Research Article | Open Access

Volume 2010 |Article ID 796256 | https://doi.org/10.1155/2010/796256

Yuzhen Bai, Lihua Liu, "New Oscillation Criteria for Second-Order Delay Differential Equations with Mixed Nonlinearities", Discrete Dynamics in Nature and Society, vol. 2010, Article ID 796256, 9 pages, 2010. https://doi.org/10.1155/2010/796256

# New Oscillation Criteria for Second-Order Delay Differential Equations with Mixed Nonlinearities

Accepted17 Jun 2010
Published11 Aug 2010

#### Abstract

We establish new oscillation criteria for second-order delay differential equations with mixed nonlinearities of the form , where , , , and are continuous functions defined on , and , , and . No restriction is imposed on the potentials , , and to be nonnegative. These oscillation criteria extend and improve the results given in the recent papers. An interesting example illustrating the sharpness of our results is also provided.

#### 1. Introduction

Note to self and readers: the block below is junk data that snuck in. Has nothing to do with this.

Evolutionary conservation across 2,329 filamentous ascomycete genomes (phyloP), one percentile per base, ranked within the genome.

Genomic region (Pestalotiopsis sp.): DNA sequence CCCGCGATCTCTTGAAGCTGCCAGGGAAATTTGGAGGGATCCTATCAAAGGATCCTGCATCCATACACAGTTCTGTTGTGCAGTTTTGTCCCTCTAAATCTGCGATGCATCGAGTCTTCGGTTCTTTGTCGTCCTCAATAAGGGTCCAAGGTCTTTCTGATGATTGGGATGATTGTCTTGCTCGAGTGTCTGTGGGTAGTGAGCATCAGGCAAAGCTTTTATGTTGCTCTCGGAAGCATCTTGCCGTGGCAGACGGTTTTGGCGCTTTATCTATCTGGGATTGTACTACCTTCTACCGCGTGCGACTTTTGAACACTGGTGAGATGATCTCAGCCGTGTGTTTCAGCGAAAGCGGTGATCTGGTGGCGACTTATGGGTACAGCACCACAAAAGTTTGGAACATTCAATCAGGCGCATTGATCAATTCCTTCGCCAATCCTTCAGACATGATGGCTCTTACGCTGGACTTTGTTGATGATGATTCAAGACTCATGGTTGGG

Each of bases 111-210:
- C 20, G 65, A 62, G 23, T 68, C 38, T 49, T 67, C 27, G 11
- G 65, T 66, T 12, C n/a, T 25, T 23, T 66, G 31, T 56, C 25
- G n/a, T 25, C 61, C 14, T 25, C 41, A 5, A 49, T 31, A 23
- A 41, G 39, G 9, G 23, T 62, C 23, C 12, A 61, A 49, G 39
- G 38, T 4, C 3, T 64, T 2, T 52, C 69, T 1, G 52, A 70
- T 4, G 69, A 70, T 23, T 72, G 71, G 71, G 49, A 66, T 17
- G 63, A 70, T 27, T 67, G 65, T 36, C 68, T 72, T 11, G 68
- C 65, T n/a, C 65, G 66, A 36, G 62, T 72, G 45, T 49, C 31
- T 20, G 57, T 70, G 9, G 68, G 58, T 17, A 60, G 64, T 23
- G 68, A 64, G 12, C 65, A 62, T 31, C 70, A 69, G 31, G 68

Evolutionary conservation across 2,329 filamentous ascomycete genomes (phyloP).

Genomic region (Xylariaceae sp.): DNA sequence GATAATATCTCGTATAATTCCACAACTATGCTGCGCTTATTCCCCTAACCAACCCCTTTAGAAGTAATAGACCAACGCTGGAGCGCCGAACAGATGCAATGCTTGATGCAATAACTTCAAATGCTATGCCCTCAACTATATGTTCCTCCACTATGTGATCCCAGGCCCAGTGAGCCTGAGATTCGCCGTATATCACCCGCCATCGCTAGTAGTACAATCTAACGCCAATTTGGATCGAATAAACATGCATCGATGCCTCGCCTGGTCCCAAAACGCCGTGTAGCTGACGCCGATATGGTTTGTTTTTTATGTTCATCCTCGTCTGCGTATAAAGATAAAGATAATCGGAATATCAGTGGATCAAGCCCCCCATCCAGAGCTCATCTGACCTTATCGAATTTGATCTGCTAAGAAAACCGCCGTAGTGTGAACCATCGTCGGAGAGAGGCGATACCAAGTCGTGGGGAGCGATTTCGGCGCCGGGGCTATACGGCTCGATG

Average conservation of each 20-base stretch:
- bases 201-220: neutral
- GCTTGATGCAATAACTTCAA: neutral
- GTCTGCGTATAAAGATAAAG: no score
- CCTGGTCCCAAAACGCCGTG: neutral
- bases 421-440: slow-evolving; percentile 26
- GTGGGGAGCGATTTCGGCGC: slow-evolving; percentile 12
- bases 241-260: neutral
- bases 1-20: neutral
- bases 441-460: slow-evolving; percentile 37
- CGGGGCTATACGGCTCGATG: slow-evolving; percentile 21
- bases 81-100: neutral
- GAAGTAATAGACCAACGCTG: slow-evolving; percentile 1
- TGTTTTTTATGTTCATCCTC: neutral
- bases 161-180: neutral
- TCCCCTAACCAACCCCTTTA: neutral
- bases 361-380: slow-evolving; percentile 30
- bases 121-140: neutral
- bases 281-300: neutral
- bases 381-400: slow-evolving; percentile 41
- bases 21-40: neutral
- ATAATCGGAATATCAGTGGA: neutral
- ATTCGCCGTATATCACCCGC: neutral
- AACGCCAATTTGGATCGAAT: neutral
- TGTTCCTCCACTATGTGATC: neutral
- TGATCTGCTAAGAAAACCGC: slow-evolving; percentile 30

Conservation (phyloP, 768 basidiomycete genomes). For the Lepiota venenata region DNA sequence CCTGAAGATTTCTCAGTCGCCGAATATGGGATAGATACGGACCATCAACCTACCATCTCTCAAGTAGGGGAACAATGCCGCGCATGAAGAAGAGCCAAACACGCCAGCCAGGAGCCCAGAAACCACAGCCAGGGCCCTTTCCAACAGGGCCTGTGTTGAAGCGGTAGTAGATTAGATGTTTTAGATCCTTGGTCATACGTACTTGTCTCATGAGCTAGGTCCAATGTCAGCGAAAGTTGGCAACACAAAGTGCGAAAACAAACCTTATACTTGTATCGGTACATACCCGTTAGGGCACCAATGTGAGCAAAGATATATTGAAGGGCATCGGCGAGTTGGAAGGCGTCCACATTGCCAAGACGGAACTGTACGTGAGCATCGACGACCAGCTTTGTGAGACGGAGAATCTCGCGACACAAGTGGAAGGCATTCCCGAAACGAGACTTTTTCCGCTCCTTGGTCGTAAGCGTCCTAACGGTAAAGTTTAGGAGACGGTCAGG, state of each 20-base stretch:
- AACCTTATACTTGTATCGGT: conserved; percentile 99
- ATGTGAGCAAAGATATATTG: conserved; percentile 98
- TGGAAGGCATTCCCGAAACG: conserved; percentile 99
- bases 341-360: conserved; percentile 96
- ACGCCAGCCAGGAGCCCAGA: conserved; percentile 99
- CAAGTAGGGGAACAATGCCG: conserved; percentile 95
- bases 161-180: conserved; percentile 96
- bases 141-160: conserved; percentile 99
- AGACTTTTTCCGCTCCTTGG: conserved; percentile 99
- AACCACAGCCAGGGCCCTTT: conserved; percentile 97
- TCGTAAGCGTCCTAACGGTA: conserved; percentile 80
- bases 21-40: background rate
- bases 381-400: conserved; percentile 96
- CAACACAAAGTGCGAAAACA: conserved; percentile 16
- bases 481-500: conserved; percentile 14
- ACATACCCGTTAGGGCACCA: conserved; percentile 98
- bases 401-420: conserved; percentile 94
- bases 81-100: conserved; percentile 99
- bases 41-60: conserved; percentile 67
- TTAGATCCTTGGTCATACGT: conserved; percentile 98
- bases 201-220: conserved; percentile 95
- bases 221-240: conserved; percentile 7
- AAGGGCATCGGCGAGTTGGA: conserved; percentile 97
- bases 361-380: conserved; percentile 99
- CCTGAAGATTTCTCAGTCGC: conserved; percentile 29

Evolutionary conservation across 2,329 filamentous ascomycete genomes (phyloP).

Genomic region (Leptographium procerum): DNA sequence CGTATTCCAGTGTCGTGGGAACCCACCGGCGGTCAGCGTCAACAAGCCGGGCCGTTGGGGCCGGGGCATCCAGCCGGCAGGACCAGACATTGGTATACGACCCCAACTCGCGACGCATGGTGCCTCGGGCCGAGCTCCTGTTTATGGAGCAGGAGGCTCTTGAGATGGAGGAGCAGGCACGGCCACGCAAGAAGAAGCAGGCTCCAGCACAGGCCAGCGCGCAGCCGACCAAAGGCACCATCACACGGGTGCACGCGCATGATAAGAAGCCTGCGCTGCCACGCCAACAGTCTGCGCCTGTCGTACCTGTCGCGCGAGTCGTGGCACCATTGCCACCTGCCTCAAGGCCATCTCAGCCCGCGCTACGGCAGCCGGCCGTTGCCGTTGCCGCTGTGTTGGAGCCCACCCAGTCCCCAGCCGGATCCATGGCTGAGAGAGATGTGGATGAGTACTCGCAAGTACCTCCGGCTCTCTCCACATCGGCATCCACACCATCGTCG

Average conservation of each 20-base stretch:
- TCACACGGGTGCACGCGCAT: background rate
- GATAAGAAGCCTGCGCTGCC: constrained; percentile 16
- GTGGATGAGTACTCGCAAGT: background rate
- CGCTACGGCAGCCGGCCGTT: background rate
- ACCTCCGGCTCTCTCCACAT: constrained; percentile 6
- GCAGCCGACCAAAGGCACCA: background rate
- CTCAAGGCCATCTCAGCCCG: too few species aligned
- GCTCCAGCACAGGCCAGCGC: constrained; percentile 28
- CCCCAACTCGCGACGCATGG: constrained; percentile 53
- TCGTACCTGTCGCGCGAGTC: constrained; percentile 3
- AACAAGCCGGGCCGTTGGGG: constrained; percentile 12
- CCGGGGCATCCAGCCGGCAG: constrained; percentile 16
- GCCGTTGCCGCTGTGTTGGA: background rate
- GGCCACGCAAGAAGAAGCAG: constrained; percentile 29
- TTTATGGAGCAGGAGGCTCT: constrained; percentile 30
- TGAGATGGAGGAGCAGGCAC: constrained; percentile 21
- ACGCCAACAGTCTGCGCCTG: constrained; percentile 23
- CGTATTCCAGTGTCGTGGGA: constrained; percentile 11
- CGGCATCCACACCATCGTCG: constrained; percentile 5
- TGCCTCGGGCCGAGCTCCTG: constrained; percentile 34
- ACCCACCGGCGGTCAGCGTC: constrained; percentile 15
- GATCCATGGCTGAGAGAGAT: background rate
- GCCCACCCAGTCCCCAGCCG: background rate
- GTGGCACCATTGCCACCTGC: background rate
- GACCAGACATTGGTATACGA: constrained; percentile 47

We consider the second-order delay differential equations containing mixed nonlinearities of the form

In what follows we assume that , , , and

As usual, a solution of (1.1) is called oscillatory if it is defined on some ray with and has arbitrary large zeros, otherwise, it is called nonoscillatory. Equation (1.1) is called oscillatory if all of its extendible solutions are oscillatory.

Recently, Mustafa  has studied the oscillatory solutions of certain forced Emden-Fowler like equations Sun and Wong , as well as Sun and Meng  have established oscillation criteria for the second-order equation Later in , Li and Chen have extended (1.4) to the delay differential equation As it is indicated in [2, 3], further research on the oscillation of equations of mixed type is necessary as such equations arise in mathematical modeling, for example, in the growth of bacteria population with competitive species. In this paper, we will continue in the direction to study the oscillatory properties of (1.1). We will employ the method in study of Kong in  and the arithmetic-geometric mean inequality (see ) to establish the interval oscillation criteria for the unforced (1.1) and forced (1.1), which extend and improve the known results. Our results are generalizations of the main results in [3, 4]. We also give an example to illustrate the sharpness of our main results.

#### 2. Main Results

We need the following lemma proved in [2, 3] for our subsequent discussion.

Lemma 2.1. For any given -tuple satisfying there corresponds an n-tuple such that which also satisfies either or